“That mishap with the toddler. I was really fucking lucky, wouldn’t you say, Cass?”

“Well, yes. I think you were very lucky. Things could have been a lot worse.”

“Do you remember the commandments, Cass?”

“The Ten Commandments?”

“Are there any others?”

“Actually in the New Testament, there is considered to be the one above all others.”

“I’m not in the mood to discuss theological philosophy right now, dammit.”

“Okay. The commandments. Yes. I know them.”

“Do you remember number nine?”

“Sure. You shall not bear false witness against your neighbor.”

“Right. So stop lying to me, you son of a bitch! I was not lucky and you more than anyone know the truth of that statement.”

“You weren’t scalded with hot coffee. I’d say that’s pretty lucky.”

“Don’t think you can weasel out of this conversation with petty semantics, because you can’t. I am not a fool and I was not unconscious five minutes ago. I was scalded with hot coffee-from my shoulder all the way down to the top of my hand-and then suddenly I wasn’t. You took a hold of my hand and then you placed a hand on my shoulder and ran it all the way down my arm to the end of my fingers. After that, not only was the burn gone, but my goddam shirt was completely dry and all of the coffee had been transferred to the tablecloth. Don’t bother with a denial. You fuckin’ healed me, didn’t you?”

“Did you want to spend the next six weeks in the burn unit at Detroit Receiving? I thought you were busy. I thought you had a ministry with those boys who don’t have anyone else looking out for them. I wasn’t aware that you were looking for some sort of masochistic redemptive sabbatical. Is that what this is about?”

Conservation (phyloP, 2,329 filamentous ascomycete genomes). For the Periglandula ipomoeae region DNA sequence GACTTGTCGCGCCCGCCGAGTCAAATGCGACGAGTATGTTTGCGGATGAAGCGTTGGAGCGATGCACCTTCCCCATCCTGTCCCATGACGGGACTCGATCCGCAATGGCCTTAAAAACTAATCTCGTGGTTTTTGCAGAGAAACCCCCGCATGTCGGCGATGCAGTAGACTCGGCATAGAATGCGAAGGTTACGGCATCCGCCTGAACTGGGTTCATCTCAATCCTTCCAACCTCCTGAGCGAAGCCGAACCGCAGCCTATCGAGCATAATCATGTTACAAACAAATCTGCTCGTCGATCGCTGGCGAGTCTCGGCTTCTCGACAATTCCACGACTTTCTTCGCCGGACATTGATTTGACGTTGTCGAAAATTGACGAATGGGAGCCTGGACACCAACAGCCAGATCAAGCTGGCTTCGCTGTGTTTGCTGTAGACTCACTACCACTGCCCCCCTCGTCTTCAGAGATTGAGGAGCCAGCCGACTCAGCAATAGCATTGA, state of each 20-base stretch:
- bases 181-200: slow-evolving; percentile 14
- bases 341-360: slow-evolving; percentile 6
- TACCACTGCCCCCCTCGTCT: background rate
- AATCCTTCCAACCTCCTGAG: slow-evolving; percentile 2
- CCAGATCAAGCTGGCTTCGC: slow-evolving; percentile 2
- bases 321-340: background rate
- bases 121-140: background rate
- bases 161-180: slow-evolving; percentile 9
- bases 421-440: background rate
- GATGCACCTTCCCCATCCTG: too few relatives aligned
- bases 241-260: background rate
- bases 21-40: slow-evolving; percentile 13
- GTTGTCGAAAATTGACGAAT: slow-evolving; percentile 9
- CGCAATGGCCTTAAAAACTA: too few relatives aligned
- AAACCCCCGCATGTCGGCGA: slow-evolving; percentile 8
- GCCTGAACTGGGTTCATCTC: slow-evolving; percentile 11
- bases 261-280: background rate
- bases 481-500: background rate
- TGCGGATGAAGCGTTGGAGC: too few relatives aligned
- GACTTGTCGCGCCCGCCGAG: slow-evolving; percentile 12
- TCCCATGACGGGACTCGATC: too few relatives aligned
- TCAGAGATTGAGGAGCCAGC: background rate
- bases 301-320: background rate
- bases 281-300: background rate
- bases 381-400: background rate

“Oh don’t even try it. Don’t even fuckin’ try it. Masochistic redemptive sabbatical, oh that’s rich, that’s really good, Cass. You’ve been reading, for a change, I see. Good for you. Now, you listen to me. I figure I owe you one now for what you just did, so thank you. But I’m going to tell you right now that you’re going to sit here and listen to me this time, Miracle Man-I did not spend six years in the NHL without learning how to put a man against the boards and hold him there-not forever, but for as long as necessary.”

“Are you saying you’re going to hit me, Jack?”

“Get a grip on yourself, darlin’. You’re not in any danger. I’m speaking metaphorically. I’m telling you that you are not getting away this time without being square with me and answering the important questions. I’m not trying to hurt you, Cass. I’m only trying to help you. If you could get that through your thick Polack skull we would get a lot further a lot faster.”

“I see.”

“Good. The last time we talked about this, I asked you if you knew that the people you prayed with were going to be healed. It was apparent by your response that you did.”